Still July 13, 1983. Still Chapter 12.
It definitely pays to get in as much of your mileage as you can while it is still relatively cool when you are backpacking in July. I did not get out on the trail July 14 until 7:15. I followed some seriously rocky trail this day. I was less than a hundred miles from the infamous rocks of central and eastern Pennsylvania, but their cousins had already begun to appear here and there along the Appalachian Trail in Maryland.
Thursday, July 14, 1983 was a 21-mile hiking day for me, the first 15 of which were in Maryland. The previous day's cool spell had ended after one day in a row. It was sweltering in the nineties once again and the humidity was soaring.
I nursed a few ounces of blood-warm water along the steep, rocky climb up Buzzards Knob. Fortunately, the spring I found near the summit was cold and tasty. I chugged water until I almost threw up to prepare myself for the seven-mile stretch of waterless trail which was on tap.
At the end of this stretch, High Rock had excellent views north and west of the Cumberland Valley in Pennsylvania and a takeoff platform for hang gliders.
Pen Mar Park far below was packed with summer picknickers. A nice lady gave me a couple of cold sodas when it turned out there was nowhere to buy them in the park. I soon left the park, crossing the state line into Pennsylvania a couple of minutes later, bringing us to the end of Chapter 12.
I shot no pics in Pen Mar or in this part of Pennsylvania, so here's a couple more from on and around High Point. As Chapter 13 begins, I continued along South Mountain six more sweltering miles to the second Pennsylvania shelter. Both shelters were near roads. Mackie Run was trashed, but Antietam Shelter was in excellent condition. I spent the night there, the sultriest yet on this hike. At 9:30 I was lying atop my sleeping bag in my underwear, sweating bullets. I knew then that July 15 would be a memorably hot one. Sure enough, it was already around eighty when I hit the trail at 7:15.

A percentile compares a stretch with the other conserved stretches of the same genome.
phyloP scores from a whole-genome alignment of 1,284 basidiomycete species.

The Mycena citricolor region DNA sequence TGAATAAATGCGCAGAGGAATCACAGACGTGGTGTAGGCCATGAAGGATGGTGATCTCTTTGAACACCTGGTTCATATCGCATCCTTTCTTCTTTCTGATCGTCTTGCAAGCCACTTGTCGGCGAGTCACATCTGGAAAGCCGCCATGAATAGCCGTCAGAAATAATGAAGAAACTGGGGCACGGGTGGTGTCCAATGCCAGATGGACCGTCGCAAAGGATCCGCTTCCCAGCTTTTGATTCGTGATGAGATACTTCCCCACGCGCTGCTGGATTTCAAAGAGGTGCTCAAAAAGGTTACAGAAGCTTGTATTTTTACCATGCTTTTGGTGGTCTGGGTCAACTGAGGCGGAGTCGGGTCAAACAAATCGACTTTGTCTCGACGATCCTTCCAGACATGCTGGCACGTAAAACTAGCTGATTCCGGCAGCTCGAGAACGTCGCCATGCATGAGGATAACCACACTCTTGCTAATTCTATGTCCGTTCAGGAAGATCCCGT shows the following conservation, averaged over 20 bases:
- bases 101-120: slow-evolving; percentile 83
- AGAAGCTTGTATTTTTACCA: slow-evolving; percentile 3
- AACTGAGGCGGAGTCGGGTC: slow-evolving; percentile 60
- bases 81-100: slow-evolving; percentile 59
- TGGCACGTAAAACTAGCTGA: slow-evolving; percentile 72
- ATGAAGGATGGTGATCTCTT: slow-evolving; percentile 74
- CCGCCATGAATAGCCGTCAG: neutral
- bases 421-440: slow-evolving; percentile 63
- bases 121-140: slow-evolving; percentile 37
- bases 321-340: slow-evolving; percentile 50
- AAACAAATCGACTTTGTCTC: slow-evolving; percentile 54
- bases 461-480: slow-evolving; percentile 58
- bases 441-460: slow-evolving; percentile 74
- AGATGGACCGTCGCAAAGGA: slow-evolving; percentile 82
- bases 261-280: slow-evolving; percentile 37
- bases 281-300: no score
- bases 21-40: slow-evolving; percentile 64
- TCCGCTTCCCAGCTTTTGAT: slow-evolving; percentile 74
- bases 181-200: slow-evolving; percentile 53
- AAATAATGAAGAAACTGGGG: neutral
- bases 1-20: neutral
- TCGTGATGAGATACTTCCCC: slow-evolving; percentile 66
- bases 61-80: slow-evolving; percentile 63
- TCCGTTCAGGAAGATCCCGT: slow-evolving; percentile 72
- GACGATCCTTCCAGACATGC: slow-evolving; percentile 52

Early that day I took a side trail to Chimney Rocks. The viewpoint looked promising, but most of the views were invisible through air that was three parts steam and two parts smoke. So, here's another view from High Point. I returned to the AT and resumed hiking a 20-mile day under the dreary whitewashed sky. For the first time since Shenandoah, the trail attained an elevation of more than 2000 feet near Snowy Mountain's wooded summit. I would not see that altitude again until Connecticut.
The first six miles July 16 were similar to the last few miles of the day before. The Appalachian Trail followed the long, relatively flat top of South Mountain, paralleling a gravel track which ran for miles along the ridge crest. Mounds of loose dirt almost as tall as a man bordered the trail at frequent intervals. They looked soft and inviting in the wearying heat, at least until I noticed the swarms of ants running in and out. They must have required countless generations of ant labor.
The AT crossed a number of dirt roads that ran east-to-west across the ridge. My 20- and 21-mile days July 15 and 16 each led me by a popular swimming area packed with people. It was extremely strange at that point to walk among those masses. Because I am a philosopher poet, the bikinis helped me overcome my recent aversion to crowds for a while. July 15's was a huge swimming pool - with a snack bar! On July 16 the AT followed a lake's crowded sandy beach for a while. I spent the evening of July 16 in my tent in a commercial campground with groceries, hot showers and laundry. That day I had crossed the halfway point of the Appalachian Trail. Still Chapter 13.